Latin Numbers 1-100 Posted by kunthra on Mar 24, 2010 in Latin Language
Latin Numbers can be expressed in both Arabic and Latin numeral notation. Knowing your Latin numbers is essential for any Latin speaker, whether you’re a beginner or advanced, so I’ve included a table below for your convenience. If you know your numbers from 1-100, I promise you’ll impress your friends for many a Superbowl to come with your Roman numeral knowledge. Happy counting!
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Just wondering about proper pronunciation of Latin numerals. Is “c” pronounced as “ch”? Is “g” pronounced as in “giant” or as in “golf”? Thanks to anyone who can advise me.
Classical Latin: C is actually pronounced K
Classical Latin: G is pronounced as g in golf
Ecclesiastical Latin: C is pronounced as CH
Ecclesiastical Latin: G is pronounced DZ as in giant
i would like to ask how i can write in latin the following date: 29-09-2002
This was very helpful. I’m a beginner in Latin, but some other websites don’t have this.
Somebody should please help me out..Am a beginner in latin language..My challenges are the alphabets and pronunciation…Help Help please
Richard M Thompson:
How can it be asserted that the correct pronunciation for Classical Latin can be defined? The original speakers didn’t exactly leave audio records, did they? I remember poor old ‘Chips’ (“Goodbye Mr Chips”) lamenting (as a teacher of boys) a directive on pronunciation which turned the Latin word vicissim from ‘veechissim’ into ‘we kissim’. I can’t help slipping into a sort of Italian pronunciation – which it sounds as if the Ecclesiastical pronunciation (I’ve not heard it) might be closer to.
@Richard M Thompson Records found of early schooling sessions replace the letter W for the letter V, implying that that is how V is pronounced. It was confusing even for the Romans.
@Richard M Thompson latin started in italy, aka rome. of coarse you would slip to italian
Dr. Fidelitas Cospanus:
It is a pleasure to have such a variety of Latin words on my computer to learn or relearn as a daily diversion!
Please continue the potpourri of vocabula et verba to refresh my Gymnasium studies : ante septenginta novem annos !
salve et vale. Medicus Cospanus
I need help please …how can i write the date in latin
@costas VI XI MMXII
No,they didn’t leave audio records, but we can know how Latin was pronounced in ancient times several ways:
1. The Romans themselves wrote a lot about their language and how to pronounce it “correctly.” Public speaking was a high art and many rhetorical ‘handbooks’ about how to speak and how to pronounce words, survive.
2. The Roman empire was bi-lingual. Latin speakers in the west needed to learn Greek, Greek speakers in the east needed to learn Latin. Many instructional works still exist.
3. Errors and misspellings often reveal how a word was pronounced in everyday life – “habio” for “I have” rather than the correct “habeo.”
4. Transliteration to other languages and alphabets like Greek or Hebrew can reveal pronunciation. When Greeks spelled “Cicero” they could have used either Kappa or Sigma. They used Kappa, which means they pronounced it as “Kikero.”
@wolskerj VI / IX /MMXII
How do you say 1,586,832
I would like to know how can I write in latin the following date: 29-09-2001
God, those Romans were so stupid; they didn’t have a “zero.” Thanks to us Persians who discovered it and enabled the world to inherit all the points in heavens and earth.
Second Chapter: but we Persians hit the bottom and are now the scourge of the earth!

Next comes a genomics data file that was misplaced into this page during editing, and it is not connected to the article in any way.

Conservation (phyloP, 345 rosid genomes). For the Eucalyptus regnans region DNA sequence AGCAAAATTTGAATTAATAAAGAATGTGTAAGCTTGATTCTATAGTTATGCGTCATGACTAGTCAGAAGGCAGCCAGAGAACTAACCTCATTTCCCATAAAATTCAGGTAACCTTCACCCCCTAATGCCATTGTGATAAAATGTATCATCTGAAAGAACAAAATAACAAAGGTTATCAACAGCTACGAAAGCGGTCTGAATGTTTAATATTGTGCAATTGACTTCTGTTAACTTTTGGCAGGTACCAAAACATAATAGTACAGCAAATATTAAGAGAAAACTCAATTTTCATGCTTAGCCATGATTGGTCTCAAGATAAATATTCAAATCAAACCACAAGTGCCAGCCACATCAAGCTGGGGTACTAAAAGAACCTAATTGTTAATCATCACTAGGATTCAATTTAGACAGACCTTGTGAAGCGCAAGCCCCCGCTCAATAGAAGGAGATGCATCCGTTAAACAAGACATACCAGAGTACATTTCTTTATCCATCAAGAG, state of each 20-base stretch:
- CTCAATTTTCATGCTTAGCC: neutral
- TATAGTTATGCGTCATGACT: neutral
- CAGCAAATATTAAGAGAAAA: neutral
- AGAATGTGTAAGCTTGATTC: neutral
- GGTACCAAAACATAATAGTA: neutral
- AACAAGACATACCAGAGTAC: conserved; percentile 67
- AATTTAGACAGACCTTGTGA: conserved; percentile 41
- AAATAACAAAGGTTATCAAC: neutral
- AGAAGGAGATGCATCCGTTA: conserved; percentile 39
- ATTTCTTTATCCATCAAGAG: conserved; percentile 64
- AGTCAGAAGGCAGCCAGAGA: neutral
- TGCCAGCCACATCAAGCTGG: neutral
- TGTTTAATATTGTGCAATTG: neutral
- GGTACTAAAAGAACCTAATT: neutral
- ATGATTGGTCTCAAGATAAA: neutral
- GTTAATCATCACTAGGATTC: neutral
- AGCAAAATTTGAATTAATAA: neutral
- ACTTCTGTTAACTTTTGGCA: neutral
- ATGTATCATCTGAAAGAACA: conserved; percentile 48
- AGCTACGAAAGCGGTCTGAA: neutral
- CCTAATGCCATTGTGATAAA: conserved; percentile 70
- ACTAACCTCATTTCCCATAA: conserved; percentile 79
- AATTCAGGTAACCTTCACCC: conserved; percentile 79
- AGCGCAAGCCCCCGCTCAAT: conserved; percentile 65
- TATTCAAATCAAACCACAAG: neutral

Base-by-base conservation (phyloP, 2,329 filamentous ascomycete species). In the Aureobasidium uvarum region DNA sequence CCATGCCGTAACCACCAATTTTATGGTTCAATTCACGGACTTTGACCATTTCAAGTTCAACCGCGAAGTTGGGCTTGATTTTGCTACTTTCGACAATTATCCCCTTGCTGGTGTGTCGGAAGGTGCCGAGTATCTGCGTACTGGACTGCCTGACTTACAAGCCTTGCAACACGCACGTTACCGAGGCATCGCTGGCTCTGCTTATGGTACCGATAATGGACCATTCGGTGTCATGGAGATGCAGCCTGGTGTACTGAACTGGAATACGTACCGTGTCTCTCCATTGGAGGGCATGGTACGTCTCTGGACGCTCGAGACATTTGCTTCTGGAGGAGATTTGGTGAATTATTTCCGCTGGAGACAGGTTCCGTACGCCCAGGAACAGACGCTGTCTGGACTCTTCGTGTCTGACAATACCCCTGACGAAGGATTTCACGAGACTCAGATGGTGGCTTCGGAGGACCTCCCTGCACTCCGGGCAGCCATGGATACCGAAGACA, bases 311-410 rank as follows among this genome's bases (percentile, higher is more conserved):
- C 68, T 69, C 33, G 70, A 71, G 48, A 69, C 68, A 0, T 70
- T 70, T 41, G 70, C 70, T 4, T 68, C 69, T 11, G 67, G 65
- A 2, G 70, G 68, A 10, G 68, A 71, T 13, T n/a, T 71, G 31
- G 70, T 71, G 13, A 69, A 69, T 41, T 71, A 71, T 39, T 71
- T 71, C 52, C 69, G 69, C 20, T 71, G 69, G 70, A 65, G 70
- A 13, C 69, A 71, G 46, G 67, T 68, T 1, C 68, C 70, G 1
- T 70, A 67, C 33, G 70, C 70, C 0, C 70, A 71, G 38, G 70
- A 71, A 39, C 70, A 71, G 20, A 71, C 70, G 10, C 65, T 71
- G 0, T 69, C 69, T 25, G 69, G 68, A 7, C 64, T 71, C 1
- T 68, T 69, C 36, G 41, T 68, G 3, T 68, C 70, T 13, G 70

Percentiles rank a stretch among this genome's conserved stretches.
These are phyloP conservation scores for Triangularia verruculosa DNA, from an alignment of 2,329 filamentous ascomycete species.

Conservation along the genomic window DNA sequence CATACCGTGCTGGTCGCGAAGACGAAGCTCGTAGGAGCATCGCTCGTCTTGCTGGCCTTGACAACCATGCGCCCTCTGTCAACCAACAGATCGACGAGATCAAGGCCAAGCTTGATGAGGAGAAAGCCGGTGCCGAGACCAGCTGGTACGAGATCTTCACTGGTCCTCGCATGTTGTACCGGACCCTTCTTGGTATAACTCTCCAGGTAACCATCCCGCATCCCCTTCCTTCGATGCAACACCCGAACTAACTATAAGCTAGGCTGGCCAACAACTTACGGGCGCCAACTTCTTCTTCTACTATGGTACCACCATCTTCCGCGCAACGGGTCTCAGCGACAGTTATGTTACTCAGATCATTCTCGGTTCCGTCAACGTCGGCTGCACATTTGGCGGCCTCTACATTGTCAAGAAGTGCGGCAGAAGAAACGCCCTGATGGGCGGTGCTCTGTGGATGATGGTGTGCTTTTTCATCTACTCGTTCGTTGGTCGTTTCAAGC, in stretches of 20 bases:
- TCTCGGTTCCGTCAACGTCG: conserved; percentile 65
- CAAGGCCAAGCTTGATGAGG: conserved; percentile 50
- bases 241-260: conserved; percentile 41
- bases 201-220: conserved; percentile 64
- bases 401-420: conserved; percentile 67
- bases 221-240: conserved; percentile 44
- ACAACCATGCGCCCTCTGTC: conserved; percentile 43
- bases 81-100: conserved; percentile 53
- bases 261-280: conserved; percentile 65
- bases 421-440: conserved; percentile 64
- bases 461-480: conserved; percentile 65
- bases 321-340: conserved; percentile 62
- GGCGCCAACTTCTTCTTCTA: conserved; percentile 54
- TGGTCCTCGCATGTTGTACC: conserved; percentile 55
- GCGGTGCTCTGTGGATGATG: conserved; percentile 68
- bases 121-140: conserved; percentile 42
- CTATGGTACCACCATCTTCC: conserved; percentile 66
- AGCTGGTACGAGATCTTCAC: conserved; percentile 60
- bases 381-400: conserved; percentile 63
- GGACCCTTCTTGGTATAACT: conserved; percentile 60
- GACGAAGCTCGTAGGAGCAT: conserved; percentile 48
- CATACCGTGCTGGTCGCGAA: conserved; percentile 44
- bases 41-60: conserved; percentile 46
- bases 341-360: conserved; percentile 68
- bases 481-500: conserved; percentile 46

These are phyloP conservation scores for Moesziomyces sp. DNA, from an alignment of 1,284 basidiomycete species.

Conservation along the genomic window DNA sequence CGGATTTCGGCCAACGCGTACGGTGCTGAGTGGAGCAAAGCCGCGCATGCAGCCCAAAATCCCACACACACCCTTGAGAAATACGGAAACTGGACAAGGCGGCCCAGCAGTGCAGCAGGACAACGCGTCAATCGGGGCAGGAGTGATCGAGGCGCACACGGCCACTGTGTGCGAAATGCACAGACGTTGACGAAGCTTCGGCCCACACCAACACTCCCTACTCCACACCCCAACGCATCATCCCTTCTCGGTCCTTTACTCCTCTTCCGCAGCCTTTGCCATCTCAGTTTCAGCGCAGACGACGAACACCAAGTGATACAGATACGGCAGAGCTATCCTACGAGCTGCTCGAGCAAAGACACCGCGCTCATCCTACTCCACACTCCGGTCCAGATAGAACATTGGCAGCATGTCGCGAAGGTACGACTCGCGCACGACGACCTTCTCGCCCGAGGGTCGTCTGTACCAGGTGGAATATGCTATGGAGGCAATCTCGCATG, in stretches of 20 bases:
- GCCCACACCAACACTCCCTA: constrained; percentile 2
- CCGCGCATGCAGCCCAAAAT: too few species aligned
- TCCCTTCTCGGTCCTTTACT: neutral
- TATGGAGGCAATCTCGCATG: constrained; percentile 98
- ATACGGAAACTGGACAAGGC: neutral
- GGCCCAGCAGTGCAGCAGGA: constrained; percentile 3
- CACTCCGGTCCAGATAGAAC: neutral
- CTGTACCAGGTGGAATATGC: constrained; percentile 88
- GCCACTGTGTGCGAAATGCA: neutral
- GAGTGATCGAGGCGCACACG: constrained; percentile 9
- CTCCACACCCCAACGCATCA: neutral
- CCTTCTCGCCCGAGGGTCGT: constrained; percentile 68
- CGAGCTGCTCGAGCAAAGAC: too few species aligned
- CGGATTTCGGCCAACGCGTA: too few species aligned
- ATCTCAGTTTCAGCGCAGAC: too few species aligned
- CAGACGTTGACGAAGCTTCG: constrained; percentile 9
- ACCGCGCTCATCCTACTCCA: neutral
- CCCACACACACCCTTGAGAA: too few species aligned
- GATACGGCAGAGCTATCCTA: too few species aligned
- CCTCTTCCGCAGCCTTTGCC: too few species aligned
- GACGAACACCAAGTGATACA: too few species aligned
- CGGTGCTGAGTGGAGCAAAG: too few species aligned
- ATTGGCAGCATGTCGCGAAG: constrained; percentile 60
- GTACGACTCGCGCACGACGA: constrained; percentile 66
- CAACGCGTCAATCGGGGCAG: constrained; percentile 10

Moshiri, the Roman number for zero was “nihil,” which means nothing.
Hi, I would like to tattoo the year of birth of my parent’s, sister and myself on the inside of my forearms. I’m not really sure for example the year I was born (1954) should it read XIXLIV or MCMLIV I want it to read like a year not a number in the thousands or are both correct. Sorry for the ignorance. I’m 60 years young ok old then and running out of brain cells but I’m still learning, thankyou for your time and effort hope to hear from you thanks Kevin
romanenthusiast, I think what moshiri is trying to say is that the number zero enabled the current numbering system to be established. as clever as the romans were they had no numeral for 0 which meant their numbering system was cumbersome to say the least.
Since its development zero has been fundamental in Descartes Cartesian coordinate system and in Newtons developments of calculus. Without calculus we wouldn’t have modern physics, engineering or computers.
So nihil just didn’t cut it. I’m afraid.
But going to the origin Im not quiet sure it was completely a Persian invention. I think the eastern Asians and Indians also had similar placeholder shapes, but the origin did come from a Persian mathematician (name slips my mind( if someone does google it and it says arab please do not mix arab and Persian. The guy was Persian but as all mathematicians and scientist of the time from that period (around 8th century AD approx.) they all had to have arab names or their works wouldn’t be published, or they wouldn’t have got funded.
@Amin The first recorded use of zero was in 36bc in a Mayan script to mark events in astronomy.
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To Moshiri and Amin- the use of zero as a number and place holder was developed in India around the 5th century. algebraic rules for the elementary arithmetic operations appeared first in India by Brahmagupta (7th century.
Thank you soo much for making this for us, this has really helped me with my studies, so please accept my cake!!!! *hands cake*
This was a great help!
In medical field we use latin numbers what is pronunction of Xa
Fact is: The Mayans where the earliest users of the Zero
Nihil or nulla for zero?
07-11-2017 in Latin please?
hi im wanting to know how to spell
“the power of three ” in latin please
Samuel Ayamba Abugri:
This good to leading roman numerous